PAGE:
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Through the past 30-plus years, Bob Greenberg has seen Nicollet Mall change, from the various names of Dayton's department store to the building of Gaviidae Common to the construction — and eventual demolition — of the high-end Conservatory.

"I have operated on the mall for a long time," Greenberg said. "I have seen a lot of these ideas come and go."

Yet if Greenberg — who took the helm of the Young-Quinlan building on Nicollet Mall with his wife, Sue, in 1985 — were to step out of the year-by-year oscillations, he'd see the mall, in some ways, has hardly changed at all.

For years, city advocates have debated its best use and possible improvements. Now in 2023, Nicollet Mall is again the epicenter of downtown's revitalization, this time with the added pressure of hybrid work having sapped much of the foot traffic and pushing last year's retail vacancy rate to about 39%, the highest since 2013.

"Everyone sort of looks at Nicollet Mall as the unsolvable puzzle. What could be done?" said Dan Collison, senior director of business development and public affairs for Minneapolis developer Sherman Associates. "It would be transformative for the rest of the downtown."

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Compared with the same time in 2019 pre-pandemic, foot traffic on Nicollet Mall was down nearly 30% in September, according to, a firm that tracks anonymized cellphone data.

Still, compared with 2022, foot traffic on Nicollet Mall has seen increases every month this year. In September, foot traffic was up more than 7% compared with last year, likely thanks to a surge in event traffic as well as some workers returning to the office, said Steve Cramer, chief executive of the Minneapolis Downtown Council. Cramer said he expected total attendance at conventions, sports games, concerts and other events in downtown this year to exceed what was seen before the pandemic.

"It certainly is feeding street traffic when those events occur, and there have been so many of them that it's been relatively consistent over the course of the year," he said.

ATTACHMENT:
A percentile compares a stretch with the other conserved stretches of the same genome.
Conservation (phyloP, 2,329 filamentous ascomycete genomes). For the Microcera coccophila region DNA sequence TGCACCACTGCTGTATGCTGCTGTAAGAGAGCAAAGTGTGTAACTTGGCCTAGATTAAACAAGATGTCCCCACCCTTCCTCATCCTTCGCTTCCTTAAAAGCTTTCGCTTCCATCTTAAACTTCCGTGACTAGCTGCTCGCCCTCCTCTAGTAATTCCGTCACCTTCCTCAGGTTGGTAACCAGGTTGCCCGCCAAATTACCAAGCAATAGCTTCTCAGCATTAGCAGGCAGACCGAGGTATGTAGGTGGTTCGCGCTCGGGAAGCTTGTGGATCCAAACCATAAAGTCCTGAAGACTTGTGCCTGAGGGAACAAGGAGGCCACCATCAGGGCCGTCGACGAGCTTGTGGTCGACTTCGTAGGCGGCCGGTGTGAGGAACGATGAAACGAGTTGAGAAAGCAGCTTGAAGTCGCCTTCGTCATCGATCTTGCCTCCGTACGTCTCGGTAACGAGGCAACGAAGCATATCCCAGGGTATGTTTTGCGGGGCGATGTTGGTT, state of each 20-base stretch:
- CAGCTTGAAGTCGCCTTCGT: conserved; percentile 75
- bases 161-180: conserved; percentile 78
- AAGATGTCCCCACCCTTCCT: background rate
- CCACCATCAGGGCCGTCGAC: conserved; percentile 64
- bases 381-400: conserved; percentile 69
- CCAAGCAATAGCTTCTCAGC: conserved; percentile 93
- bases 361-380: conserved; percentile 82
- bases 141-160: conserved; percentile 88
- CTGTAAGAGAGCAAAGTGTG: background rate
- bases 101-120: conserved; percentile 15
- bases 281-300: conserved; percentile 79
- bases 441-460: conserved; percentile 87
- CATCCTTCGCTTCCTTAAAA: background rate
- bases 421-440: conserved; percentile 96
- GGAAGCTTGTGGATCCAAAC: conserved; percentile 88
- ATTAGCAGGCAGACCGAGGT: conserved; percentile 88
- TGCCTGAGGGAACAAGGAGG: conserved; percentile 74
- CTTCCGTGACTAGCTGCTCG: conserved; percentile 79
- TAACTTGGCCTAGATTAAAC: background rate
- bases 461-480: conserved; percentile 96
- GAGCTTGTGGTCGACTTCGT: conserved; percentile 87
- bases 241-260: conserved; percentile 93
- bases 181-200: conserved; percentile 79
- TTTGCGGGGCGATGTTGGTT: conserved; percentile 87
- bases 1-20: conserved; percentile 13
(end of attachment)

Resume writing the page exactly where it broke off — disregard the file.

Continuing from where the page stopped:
This summer, a group of city stakeholders formed by Mayor Jacob Frey released a list of recommendations to help revitalize downtown retail, especially along Nicollet Mall. Suggestions included changing land-use regulations to allow for more flexibility in allowed types of businesses, moving buses off the road and lobbying the state to loosen liquor laws at temporary outdoor events.

Some of the recommendations aren't exactly new, such as a suggestion for the city to offer free or reduced parking during certain events, similar to the "Do the Town" free parking program the city launched to encourage downtown shoppers when the Mall of America first opened.

Greenberg, one of the few local owners left on the mall, said he has seen many ideas shelved, or completed with underwhelming results. To him, the $50 million and more than two-year reconstruction of Nicollet Mall that ended in 2017 fits the latter. He advocated opening the buses-and-pedestrians-only Nicollet Mall to vehicles and more city support for building owners, including property tax reductions, to help them afford leasing out retail space below market value.

Greenberg currently leases deeply discounted space on the street level of the Young-Quinlan building to diverse tenants of the Downtown Council's Chameleon Shoppes program, including boba tea and pancake restaurant Coconut Whisk Café and Black-owned Strive Bookstore.

"Not everybody can do that," he said.